President Barack Obama has been under pressure to recast the nation's relations with Cuba and ease decades of restrictions on the Communist government. Already the president has ended travel limits on Cuban-Americans and called for new talks between the nations, but Havana says Washington is not going far enough.
As many people make plans to visit family for the holidays, Cuban-Americans are hoping to take advantage of new rules that ease travel to the island. Earlier this year, President Obama reversed a 2002 rule that limited how often Cuban-Americans could visit relatives or send remittances to the island. Supporters of the rule say fewer travelers meant less U.S. money was getting to the Cuban government, but critics say the rule simply kept families apart.
Since the change, travel agents say activity is up and some charter companies have added more flights to accommodate the flood of Cuban-Americans making trips back to the island.
In Miami, Alvaro Fernandez advocated against the U.S. travel restrictions for years. He was one of the first to take advantage of the new rules and return to Cuba earlier this year, and he says many other Cuban-Americans are doing the same.
"This time of the year is when people travel," he explained. "It's a family thing, they want to spend the end of the year together. So now with travel easier, more people are going."
At the same time, the Obama administration has been reaching out to the Cuban government to end decades of isolation and mutual distrust. Officials met in September to discuss renewing direct mail. They also plan to reopen talks on migration issues, which were canceled by former President George W. Bush in 2003.
Officials on both sides say it will take numerous efforts and a prolonged commitment to bring together the former Cold War foes.
Speaking at the United Nations General Assembly in September, Cuban Foreign Minister Bruno Rodriguez said the ball is in Washington's court. He acknowledged the steps that U.S. officials have taken this year, but said they were moving far too slowly.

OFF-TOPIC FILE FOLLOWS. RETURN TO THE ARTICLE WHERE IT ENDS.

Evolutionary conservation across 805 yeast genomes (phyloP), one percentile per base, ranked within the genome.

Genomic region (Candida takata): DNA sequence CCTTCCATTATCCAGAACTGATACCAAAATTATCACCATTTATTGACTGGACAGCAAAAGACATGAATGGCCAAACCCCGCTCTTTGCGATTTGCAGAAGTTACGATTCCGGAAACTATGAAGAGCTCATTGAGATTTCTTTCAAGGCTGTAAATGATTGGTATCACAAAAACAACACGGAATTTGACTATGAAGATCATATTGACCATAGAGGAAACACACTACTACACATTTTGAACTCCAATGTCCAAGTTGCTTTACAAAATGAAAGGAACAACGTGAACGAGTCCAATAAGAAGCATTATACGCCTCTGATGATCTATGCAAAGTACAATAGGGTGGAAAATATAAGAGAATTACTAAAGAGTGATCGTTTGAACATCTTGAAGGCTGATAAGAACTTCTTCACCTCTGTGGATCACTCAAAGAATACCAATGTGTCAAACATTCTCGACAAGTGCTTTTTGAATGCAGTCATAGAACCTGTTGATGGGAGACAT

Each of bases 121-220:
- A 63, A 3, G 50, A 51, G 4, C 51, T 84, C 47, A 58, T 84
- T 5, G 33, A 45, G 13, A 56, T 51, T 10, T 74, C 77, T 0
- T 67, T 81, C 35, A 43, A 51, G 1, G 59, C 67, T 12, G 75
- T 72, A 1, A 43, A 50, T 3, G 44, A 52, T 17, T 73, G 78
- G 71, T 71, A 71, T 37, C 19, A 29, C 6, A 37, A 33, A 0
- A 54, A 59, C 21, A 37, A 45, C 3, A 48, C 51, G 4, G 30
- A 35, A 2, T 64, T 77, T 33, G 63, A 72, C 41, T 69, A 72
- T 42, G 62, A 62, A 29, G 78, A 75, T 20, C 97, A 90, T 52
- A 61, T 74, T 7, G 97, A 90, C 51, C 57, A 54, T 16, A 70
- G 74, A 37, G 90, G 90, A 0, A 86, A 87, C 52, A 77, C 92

Rodriguez told the assembly that the chief problem is that the U.S. embargo against trade and financial activity remains in place.
Washington has enforced the embargo for nearly 50 years, in part to press the Communist nation to move toward democratization and greater respect for human rights. Some U.S. leaders say the hard-line stance has clearly failed to achieve the goal.
Now, lawmakers are working on a bill that would enable all Americans to travel to Cuba, not just Cuban-Americans. Supporters of the House measure say one of the best ways to spur democratic change in Cuba is through direct contact with Americans visiting the island.
Phil Peters, a Cuba analyst for the Lexington Institute near Washington, says the bill has a good chance of winning approval early next year.
"They got 180 co-sponsors of this bill to end all the travel restrictions, so that certainly puts them in striking distance," he said.
Critics of the proposal say it could have the opposite effect in Cuba, and actually empower the repressive government. Cuba's government controls all major economic sectors on the island, so critics say an increase in tourist activity would increase the flow of government revenue.
At a recent congressional hearing, Representative Ileana Ros-Lehtinen attacked the travel proposal, saying scores of other foreign visitors have had little impact inside Cuba.
"European visitors, visitors from Mexico. Canada sends so many visitors to Cuba. What has the Cuban regime done? Has it unclenched its fist? Did I miss that?" she asked.
Critics of Havana also point to recent events on the island as evidence that Cuban officials have no desire to release political prisoners or stop violent crackdowns on dissidents. Popular Cuban blogger Yoani Sanchez claims that plain-clothes officers beat her on the way to a recent protest. Authorities also detained several dissidents during a march to celebrate Human Rights Day in December.
University of Nebraska at Omaha professor Jonathan Benjamin-Alvarado recently visited Cuba to explore opportunities for rapprochement between the two governments. He says many Cuban leaders have a sincere interest in improving ties, but there are rogue elements in the Cuban government who are not prepared to relax political control on the island.
"They want to remind people that yes, there certainly is hope for the future, but we are still in control here," he said.
In coming months, Benjamin-Alvarado says U.S. officials will have a delicate job of pressing Cuba to open up while at the same time not appearing to bully its smaller neighbor. He says there are a number of non-political areas, such as anti-drug operations, where the two governments can begin to cooperate. But it may be a long and slow process to overcome five decades of tension and mutual distrust.